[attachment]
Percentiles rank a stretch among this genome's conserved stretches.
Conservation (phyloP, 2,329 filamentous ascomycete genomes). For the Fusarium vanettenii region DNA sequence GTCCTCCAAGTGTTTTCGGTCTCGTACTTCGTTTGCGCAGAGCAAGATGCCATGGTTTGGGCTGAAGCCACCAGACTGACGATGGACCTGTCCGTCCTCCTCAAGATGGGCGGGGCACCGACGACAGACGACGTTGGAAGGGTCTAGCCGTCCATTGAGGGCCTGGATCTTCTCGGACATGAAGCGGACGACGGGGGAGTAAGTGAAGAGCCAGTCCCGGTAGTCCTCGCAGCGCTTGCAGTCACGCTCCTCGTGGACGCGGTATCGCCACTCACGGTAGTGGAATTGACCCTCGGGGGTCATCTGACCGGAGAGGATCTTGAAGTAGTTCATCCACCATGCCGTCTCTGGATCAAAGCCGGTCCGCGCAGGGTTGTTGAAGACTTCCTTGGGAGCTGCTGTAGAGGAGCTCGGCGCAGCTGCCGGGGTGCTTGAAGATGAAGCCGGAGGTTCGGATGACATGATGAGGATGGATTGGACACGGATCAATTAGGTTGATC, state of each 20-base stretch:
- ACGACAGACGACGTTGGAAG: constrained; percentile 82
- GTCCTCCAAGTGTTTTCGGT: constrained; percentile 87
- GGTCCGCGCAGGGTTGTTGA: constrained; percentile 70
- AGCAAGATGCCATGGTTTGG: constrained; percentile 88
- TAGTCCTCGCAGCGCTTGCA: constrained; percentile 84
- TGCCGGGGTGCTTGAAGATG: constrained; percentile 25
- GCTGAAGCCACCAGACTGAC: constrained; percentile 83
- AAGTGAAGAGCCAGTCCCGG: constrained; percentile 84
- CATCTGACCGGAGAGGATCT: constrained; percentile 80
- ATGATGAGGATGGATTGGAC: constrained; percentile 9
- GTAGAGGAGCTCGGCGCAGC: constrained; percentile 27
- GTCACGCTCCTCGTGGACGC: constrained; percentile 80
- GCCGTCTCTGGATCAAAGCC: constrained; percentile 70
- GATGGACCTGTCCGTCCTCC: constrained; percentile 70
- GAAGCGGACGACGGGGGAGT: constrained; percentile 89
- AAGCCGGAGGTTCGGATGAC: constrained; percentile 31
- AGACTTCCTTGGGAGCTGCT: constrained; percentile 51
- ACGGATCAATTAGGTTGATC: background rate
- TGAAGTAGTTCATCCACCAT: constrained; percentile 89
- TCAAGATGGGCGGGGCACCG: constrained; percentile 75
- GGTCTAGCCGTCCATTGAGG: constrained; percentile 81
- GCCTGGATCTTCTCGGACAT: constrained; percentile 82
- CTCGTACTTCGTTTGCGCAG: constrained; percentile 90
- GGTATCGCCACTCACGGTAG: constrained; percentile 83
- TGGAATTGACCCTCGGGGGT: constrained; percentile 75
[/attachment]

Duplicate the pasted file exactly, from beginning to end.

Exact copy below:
Percentiles rank a stretch among this genome's conserved stretches.
Conservation (phyloP, 2,329 filamentous ascomycete genomes). For the Fusarium vanettenii region DNA sequence GTCCTCCAAGTGTTTTCGGTCTCGTACTTCGTTTGCGCAGAGCAAGATGCCATGGTTTGGGCTGAAGCCACCAGACTGACGATGGACCTGTCCGTCCTCCTCAAGATGGGCGGGGCACCGACGACAGACGACGTTGGAAGGGTCTAGCCGTCCATTGAGGGCCTGGATCTTCTCGGACATGAAGCGGACGACGGGGGAGTAAGTGAAGAGCCAGTCCCGGTAGTCCTCGCAGCGCTTGCAGTCACGCTCCTCGTGGACGCGGTATCGCCACTCACGGTAGTGGAATTGACCCTCGGGGGTCATCTGACCGGAGAGGATCTTGAAGTAGTTCATCCACCATGCCGTCTCTGGATCAAAGCCGGTCCGCGCAGGGTTGTTGAAGACTTCCTTGGGAGCTGCTGTAGAGGAGCTCGGCGCAGCTGCCGGGGTGCTTGAAGATGAAGCCGGAGGTTCGGATGACATGATGAGGATGGATTGGACACGGATCAATTAGGTTGATC, state of each 20-base stretch:
- ACGACAGACGACGTTGGAAG: constrained; percentile 82
- GTCCTCCAAGTGTTTTCGGT: constrained; percentile 87
- GGTCCGCGCAGGGTTGTTGA: constrained; percentile 70
- AGCAAGATGCCATGGTTTGG: constrained; percentile 88
- TAGTCCTCGCAGCGCTTGCA: constrained; percentile 84
- TGCCGGGGTGCTTGAAGATG: constrained; percentile 25
- GCTGAAGCCACCAGACTGAC: constrained; percentile 83
- AAGTGAAGAGCCAGTCCCGG: constrained; percentile 84
- CATCTGACCGGAGAGGATCT: constrained; percentile 80
- ATGATGAGGATGGATTGGAC: constrained; percentile 9
- GTAGAGGAGCTCGGCGCAGC: constrained; percentile 27
- GTCACGCTCCTCGTGGACGC: constrained; percentile 80
- GCCGTCTCTGGATCAAAGCC: constrained; percentile 70
- GATGGACCTGTCCGTCCTCC: constrained; percentile 70
- GAAGCGGACGACGGGGGAGT: constrained; percentile 89
- AAGCCGGAGGTTCGGATGAC: constrained; percentile 31
- AGACTTCCTTGGGAGCTGCT: constrained; percentile 51
- ACGGATCAATTAGGTTGATC: background rate
- TGAAGTAGTTCATCCACCAT: constrained; percentile 89
- TCAAGATGGGCGGGGCACCG: constrained; percentile 75
- GGTCTAGCCGTCCATTGAGG: constrained; percentile 81
- GCCTGGATCTTCTCGGACAT: constrained; percentile 82
- CTCGTACTTCGTTTGCGCAG: constrained; percentile 90
- GGTATCGCCACTCACGGTAG: constrained; percentile 83
- TGGAATTGACCCTCGGGGGT: constrained; percentile 75